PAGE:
Atlas Think Tank Workshop 1993, Bolivia
June 29-July 2, 1993
Atlas 21st International Workshop focused on Social Security, Institutional Reform, Market Oriented Environmentalism, and Privatization. It was co-hosted by FULIDED. The program featured training on verbal communication led by the late Carlos Loprete. Some of the speakers are no longer with us, such as Ricardo Zinn, master privatizer, who spoke about the process of privatization of the telephone, steel and oil industries of Argentina. Former Peruvian Minister Carlos Boloña, who later faced major problems, spoke about the difficult transitions going from think tanks to government and back to think tanks.
Jacob "Bumper" Hornberger spoke about the US and its role in the world.
Also attending that event and very much active in the freedom movement were: Dora de Ampuero (Ecuador), Ron Bailey (Reason), Gerardo Bongiovanni (Argentina), Denise Couyoumdjian (Chile), Enrique Ghersi (Peru), Romulo López Sabando (Ecuador, whose son later joined Atlas), Oscar Ortíz Antelo (in his 20’s he later became head of the Bolivian Senate), Judge Ricardo Rojas, (Argentina), Carlos Sabino (Venezuela) and Alejandra Salinas (Argentina).
The late Leandro Cantó, (Venezuela) also attended [in the yellow shirt]. We had a good representation from Brazil: Roy Ashton, Odemiro Fonseca, Fernando Fontana, Jacy de Souza Mendonca, Estéfano Ulandosky, and Fernando Zanella.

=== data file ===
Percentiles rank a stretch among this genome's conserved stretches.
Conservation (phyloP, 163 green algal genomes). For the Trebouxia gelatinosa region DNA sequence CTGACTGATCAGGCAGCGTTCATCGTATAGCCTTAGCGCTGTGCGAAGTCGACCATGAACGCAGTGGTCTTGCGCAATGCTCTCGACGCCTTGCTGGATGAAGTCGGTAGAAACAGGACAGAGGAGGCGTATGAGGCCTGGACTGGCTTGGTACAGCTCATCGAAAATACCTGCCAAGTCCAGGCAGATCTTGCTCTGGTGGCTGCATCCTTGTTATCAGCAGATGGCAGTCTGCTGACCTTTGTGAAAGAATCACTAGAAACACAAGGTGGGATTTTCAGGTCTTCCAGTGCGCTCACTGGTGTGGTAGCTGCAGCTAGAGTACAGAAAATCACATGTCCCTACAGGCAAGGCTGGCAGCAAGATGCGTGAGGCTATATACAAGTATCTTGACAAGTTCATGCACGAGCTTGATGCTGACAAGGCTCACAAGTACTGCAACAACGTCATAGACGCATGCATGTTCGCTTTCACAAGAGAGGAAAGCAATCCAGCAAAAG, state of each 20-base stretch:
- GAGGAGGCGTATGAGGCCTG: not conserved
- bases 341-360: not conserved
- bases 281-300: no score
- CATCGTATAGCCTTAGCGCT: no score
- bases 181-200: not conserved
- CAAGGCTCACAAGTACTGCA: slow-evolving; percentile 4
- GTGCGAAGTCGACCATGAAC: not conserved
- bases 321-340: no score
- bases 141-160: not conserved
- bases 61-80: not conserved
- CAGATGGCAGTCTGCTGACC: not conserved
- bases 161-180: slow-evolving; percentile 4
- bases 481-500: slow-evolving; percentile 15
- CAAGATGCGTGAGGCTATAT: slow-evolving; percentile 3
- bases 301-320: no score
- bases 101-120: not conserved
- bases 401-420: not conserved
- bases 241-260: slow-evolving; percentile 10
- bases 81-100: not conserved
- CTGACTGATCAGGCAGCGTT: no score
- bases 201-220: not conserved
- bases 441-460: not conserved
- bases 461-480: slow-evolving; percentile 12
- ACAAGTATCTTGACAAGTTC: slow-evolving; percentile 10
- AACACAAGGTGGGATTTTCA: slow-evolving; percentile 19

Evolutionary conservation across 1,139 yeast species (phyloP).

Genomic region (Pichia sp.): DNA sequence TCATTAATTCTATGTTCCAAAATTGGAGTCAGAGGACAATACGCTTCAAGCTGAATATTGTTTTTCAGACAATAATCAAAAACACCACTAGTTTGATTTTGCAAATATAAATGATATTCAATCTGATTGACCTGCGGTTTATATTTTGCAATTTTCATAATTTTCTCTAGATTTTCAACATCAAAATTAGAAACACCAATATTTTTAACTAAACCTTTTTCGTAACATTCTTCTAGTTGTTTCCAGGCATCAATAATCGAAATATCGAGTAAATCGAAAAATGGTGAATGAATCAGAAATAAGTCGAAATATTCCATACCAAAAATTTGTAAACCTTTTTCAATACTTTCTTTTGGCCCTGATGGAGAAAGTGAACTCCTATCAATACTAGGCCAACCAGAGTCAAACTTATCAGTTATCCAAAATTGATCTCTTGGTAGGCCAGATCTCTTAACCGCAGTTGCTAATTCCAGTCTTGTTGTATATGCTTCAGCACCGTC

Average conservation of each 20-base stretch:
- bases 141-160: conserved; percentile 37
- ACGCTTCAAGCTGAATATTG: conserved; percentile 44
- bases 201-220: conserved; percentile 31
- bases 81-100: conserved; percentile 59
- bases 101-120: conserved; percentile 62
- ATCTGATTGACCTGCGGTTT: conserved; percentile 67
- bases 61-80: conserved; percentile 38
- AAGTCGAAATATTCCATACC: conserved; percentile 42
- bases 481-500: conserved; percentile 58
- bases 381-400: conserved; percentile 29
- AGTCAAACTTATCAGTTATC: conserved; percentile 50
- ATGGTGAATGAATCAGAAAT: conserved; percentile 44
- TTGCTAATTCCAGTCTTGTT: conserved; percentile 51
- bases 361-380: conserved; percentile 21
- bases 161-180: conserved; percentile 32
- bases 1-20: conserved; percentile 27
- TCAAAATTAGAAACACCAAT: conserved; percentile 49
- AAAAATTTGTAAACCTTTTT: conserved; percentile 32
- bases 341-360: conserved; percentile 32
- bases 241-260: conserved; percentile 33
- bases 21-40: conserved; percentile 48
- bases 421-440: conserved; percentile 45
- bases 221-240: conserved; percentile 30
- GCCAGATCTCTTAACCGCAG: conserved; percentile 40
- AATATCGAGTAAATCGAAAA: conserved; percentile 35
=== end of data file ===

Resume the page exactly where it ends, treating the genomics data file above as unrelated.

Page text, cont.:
Still fresh in my memory: Samuel Doria Medina, who was a young Minister of Planning (34 yrs old), told the public: “Do you know how we know who is innocent in a legal case?” “The one who goes to jail, because the guilty had enough incentive to bribe the judge in advance.” A couple of years after his speech, Doria Medina was kidnapped by the MIR terrorist movement. He was held captive for 45 days. Doria Medina also survived a plane crash. During this last decade he ran twice for President, will he survive today’s polluted economic-political environment in Bolivia?
I met Judge Ricardo Rojas for the first time at this event. In his lecture he stated: "in a liberal society, the Constitution is pact of self-defense, destined to achieve a peaceful coexistence, it is not a norm destined to provide concrete benefits to a particular party or person."